CLASSIFIED "BLACK PROGRAM' SPENDING UP -- 'Black' or compartmented classified programs requested in the 2004 defense budget are at the highest level since 1988, according to a report prepared by the Center for Strategic and Budgetary Assessments. Part of the surge in the classified budget might be explained by increases for the CIA's covert action support programs buried in the defense budget, or for similar defense intelligence programs. Some black spending in the Pentagon budget is designated for code-named programs such as the Army's "Tractor Rose" and the Navy's "Retract Larch." But code-names may be just accounting fictions that do not stand for actual programs. Other classified spending is accounted for under such bland headings as "special activities."
In the past weapons systems such as the F-117 and the B-2, incorporating advanced technologies, were initially developed within the classified budget. It is anybody's guess where today's classified money is going, but some of it may be dedicated to programs such as missile defense, advanced submarines and the development of hypersonic planes that can fly beyond Earth's atmosphere. In any case, in dollar terms, total classified spending in the Pentagon budget request has allegedly almost doubled since the mid-1990s, and we may find out later what technological wonders in intelligence and weapons systems are underway 'out-of-sight.' (Jonkers) (WashPost 27 Aug 03, p. 23 //D. Morgan)
NUCLEAR PROLIFERATION - INDIA's NUCLEAR COMMAND -- Prime Minister Atal Bihari Vajpayee chaired the first meeting of the newly established Indian Nuclear Command Authority in a concrete bunker at an undisclosed location. He reviewed the progress in consolidating the country's nuclear deterrence by the tri-service Strategic Forces Command (SFC) established in January. Also discussed were the alternate chains of command for retaliatory nuclear strikes, the transfer of nuclear delivery systems to the SFC and the need for an operational nuclear weapon triad - in the form of aircraft, mobile land-based missiles and sea-based platforms.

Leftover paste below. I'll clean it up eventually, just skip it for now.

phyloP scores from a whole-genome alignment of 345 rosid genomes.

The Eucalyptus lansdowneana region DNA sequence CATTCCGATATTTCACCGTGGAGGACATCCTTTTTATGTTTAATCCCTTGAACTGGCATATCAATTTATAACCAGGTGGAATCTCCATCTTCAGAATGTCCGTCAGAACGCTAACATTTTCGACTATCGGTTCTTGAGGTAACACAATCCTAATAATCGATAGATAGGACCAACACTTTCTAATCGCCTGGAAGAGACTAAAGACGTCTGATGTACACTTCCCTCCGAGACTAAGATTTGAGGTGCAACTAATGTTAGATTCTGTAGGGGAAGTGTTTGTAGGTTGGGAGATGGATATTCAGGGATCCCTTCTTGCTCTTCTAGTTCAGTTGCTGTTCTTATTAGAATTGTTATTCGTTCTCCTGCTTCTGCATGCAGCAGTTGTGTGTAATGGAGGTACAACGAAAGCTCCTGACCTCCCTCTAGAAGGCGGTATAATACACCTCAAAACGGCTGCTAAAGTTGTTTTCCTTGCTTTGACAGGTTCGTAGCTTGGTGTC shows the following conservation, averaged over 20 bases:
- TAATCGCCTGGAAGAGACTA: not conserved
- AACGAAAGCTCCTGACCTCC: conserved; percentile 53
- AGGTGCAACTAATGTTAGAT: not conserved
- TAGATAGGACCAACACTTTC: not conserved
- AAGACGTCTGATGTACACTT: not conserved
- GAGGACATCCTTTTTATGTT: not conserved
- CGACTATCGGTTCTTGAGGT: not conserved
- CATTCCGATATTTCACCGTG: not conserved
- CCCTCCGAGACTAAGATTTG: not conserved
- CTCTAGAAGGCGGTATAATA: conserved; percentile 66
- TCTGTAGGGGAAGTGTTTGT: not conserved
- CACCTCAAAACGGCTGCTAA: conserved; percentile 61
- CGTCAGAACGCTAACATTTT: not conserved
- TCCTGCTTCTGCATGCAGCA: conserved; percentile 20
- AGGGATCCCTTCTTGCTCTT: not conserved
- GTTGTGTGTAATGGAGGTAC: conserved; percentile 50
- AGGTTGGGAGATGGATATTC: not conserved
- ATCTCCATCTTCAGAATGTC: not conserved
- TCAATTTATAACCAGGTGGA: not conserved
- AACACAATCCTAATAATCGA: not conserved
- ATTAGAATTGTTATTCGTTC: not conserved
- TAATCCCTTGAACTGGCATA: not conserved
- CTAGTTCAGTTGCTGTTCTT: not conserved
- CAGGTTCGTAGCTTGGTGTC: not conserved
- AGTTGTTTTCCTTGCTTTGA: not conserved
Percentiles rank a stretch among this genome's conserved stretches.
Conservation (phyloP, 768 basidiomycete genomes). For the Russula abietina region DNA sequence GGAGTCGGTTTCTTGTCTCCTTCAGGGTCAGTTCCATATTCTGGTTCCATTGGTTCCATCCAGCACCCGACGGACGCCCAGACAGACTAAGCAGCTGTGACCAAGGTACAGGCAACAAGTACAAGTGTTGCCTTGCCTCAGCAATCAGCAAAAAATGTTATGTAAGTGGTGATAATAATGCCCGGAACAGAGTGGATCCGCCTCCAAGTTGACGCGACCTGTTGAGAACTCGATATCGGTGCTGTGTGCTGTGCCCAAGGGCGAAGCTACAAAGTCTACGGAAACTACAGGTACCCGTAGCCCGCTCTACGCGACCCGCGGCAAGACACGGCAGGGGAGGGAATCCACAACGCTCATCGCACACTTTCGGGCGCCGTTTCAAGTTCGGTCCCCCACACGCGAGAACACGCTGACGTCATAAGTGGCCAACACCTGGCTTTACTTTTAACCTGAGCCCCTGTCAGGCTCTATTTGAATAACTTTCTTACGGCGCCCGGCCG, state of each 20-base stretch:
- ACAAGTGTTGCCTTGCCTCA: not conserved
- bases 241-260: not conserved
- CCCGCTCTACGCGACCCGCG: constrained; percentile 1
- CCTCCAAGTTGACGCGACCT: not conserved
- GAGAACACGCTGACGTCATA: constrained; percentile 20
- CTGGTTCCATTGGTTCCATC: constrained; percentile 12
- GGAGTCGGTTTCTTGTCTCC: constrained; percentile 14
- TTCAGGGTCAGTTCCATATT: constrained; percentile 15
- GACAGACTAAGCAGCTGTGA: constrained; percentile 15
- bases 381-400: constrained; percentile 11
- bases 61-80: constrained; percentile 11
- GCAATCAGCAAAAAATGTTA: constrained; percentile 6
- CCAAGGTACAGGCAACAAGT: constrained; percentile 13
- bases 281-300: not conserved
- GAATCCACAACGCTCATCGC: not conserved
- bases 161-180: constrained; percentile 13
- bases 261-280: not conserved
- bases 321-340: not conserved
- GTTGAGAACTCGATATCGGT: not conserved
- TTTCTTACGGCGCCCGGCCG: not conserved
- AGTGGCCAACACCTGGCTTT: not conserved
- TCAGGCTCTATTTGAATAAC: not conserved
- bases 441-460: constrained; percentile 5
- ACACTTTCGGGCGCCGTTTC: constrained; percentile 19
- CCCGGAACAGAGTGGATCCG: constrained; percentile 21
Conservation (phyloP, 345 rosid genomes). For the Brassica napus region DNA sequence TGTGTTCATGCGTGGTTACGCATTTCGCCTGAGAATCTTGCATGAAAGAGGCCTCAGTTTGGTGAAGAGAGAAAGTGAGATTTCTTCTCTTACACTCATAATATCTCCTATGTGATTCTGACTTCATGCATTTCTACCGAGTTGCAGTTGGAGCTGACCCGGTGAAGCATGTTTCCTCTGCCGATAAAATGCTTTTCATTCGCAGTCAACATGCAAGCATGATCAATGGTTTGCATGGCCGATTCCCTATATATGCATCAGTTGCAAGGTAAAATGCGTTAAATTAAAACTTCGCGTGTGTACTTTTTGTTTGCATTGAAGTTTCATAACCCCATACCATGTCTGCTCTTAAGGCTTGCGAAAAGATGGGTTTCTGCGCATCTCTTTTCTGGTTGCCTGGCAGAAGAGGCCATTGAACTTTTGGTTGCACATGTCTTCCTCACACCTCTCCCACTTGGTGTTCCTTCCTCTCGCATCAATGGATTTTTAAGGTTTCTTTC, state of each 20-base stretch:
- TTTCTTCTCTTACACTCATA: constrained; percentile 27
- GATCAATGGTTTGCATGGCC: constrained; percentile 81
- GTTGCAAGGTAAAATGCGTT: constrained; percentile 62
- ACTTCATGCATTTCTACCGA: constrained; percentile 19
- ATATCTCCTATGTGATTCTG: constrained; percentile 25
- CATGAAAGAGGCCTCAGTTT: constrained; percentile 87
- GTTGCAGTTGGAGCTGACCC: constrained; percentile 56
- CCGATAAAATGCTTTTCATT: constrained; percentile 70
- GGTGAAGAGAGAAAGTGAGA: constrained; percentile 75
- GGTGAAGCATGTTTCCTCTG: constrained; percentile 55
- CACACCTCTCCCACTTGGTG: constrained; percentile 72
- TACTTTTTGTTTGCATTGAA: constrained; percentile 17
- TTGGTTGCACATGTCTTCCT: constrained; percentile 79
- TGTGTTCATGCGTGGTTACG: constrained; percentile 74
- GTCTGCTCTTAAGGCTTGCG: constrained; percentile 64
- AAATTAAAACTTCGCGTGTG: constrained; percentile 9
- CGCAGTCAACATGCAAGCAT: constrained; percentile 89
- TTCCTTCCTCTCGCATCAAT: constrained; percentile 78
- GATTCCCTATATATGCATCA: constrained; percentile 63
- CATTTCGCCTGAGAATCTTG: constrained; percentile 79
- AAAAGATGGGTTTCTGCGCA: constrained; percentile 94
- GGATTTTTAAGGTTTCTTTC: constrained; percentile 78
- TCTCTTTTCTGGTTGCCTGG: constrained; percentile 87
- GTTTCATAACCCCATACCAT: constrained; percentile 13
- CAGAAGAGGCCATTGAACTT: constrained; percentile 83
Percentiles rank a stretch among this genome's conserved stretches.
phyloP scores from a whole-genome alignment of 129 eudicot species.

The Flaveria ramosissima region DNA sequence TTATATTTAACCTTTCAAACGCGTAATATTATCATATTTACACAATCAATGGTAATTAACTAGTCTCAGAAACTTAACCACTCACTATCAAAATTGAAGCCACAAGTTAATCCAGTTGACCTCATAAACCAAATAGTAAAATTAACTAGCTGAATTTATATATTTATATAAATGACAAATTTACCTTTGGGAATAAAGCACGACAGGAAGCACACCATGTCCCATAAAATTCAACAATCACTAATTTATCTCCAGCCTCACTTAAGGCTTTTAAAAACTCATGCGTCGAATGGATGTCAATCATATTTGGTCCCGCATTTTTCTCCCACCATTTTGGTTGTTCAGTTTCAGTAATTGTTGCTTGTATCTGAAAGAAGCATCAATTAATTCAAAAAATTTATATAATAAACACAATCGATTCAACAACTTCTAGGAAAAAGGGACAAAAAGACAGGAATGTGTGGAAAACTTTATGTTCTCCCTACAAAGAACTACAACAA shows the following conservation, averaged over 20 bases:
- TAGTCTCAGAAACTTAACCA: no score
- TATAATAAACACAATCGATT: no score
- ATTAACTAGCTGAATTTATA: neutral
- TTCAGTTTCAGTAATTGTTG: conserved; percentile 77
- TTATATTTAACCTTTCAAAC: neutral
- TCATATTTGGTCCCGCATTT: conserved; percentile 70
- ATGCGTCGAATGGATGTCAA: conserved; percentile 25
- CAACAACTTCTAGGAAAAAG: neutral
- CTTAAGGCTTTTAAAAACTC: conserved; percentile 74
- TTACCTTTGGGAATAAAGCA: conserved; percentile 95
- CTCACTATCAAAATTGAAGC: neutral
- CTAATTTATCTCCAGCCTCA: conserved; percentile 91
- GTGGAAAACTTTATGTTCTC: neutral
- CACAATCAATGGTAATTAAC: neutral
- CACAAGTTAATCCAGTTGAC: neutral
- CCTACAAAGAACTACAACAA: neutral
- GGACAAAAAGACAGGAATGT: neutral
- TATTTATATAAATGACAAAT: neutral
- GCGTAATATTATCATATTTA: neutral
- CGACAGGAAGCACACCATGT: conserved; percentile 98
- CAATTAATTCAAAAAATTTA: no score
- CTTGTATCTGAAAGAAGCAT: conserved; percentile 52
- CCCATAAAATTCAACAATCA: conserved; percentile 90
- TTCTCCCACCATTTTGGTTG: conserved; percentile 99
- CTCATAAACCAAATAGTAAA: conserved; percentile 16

The Indian armed forces at present have the 2,000-km-plus Agni-II ballistic missile (capable of reaching Chinese targets) and the 150-250 km short-range Prithvi missile (tactical combat) in their armory. The 700 to 800-km range Agni-I missile, specifically dedicated for Pakistan targets, is being readied for operational use with nuclear warheads. Frontline IAF fighters like Mirage-2000s and Sukhoi-30MKIs can be configured to deliver nuclear weapons. Indian nuclear and armament developments are generally off our media screens, but this is the area where a full-scale nuclear war is more likely than anywhere else, with devastating results for all of us. (Jonkers)(The Times of India, 2 Sep 03 //Rajat Pandit) (courtesy John S.) (http://timesofindia.indiatimes.com:80/cms.dll/html/uncomp/articleshow?msid=160202)